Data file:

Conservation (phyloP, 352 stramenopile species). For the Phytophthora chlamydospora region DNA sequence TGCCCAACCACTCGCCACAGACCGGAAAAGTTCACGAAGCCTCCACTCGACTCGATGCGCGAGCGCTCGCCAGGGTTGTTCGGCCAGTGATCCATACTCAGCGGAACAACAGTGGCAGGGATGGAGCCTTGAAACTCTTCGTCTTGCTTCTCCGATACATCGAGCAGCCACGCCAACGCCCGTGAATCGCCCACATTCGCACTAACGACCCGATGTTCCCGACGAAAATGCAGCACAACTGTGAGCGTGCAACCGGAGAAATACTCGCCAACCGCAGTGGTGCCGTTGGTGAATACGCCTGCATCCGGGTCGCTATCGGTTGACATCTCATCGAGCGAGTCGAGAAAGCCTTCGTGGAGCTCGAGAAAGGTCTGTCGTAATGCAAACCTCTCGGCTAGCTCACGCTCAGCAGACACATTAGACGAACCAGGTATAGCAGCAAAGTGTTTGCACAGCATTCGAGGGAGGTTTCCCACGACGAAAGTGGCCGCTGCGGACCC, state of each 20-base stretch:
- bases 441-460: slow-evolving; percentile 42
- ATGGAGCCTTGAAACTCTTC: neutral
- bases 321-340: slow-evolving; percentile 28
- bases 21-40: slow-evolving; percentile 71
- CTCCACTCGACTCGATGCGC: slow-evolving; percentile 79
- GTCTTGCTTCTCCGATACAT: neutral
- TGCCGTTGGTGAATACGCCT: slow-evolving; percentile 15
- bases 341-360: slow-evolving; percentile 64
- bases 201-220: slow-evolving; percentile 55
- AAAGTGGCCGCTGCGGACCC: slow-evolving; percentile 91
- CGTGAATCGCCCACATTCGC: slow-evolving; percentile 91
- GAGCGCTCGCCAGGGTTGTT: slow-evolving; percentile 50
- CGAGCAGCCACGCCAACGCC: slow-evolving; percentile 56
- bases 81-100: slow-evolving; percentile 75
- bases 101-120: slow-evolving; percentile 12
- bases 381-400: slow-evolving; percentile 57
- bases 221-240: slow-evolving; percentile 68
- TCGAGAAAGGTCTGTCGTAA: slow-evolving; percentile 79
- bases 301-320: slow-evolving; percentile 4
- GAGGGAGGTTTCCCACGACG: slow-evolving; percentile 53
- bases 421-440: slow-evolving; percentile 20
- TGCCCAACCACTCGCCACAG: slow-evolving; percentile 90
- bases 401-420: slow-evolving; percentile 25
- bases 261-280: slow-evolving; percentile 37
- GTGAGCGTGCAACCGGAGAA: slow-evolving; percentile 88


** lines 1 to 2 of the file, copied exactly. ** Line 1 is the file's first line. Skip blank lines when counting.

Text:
Conservation (phyloP, 352 stramenopile species). For the Phytophthora chlamydospora region DNA sequence TGCCCAACCACTCGCCACAGACCGGAAAAGTTCACGAAGCCTCCACTCGACTCGATGCGCGAGCGCTCGCCAGGGTTGTTCGGCCAGTGATCCATACTCAGCGGAACAACAGTGGCAGGGATGGAGCCTTGAAACTCTTCGTCTTGCTTCTCCGATACATCGAGCAGCCACGCCAACGCCCGTGAATCGCCCACATTCGCACTAACGACCCGATGTTCCCGACGAAAATGCAGCACAACTGTGAGCGTGCAACCGGAGAAATACTCGCCAACCGCAGTGGTGCCGTTGGTGAATACGCCTGCATCCGGGTCGCTATCGGTTGACATCTCATCGAGCGAGTCGAGAAAGCCTTCGTGGAGCTCGAGAAAGGTCTGTCGTAATGCAAACCTCTCGGCTAGCTCACGCTCAGCAGACACATTAGACGAACCAGGTATAGCAGCAAAGTGTTTGCACAGCATTCGAGGGAGGTTTCCCACGACGAAAGTGGCCGCTGCGGACCC, state of each 20-base stretch:
- bases 441-460: slow-evolving; percentile 42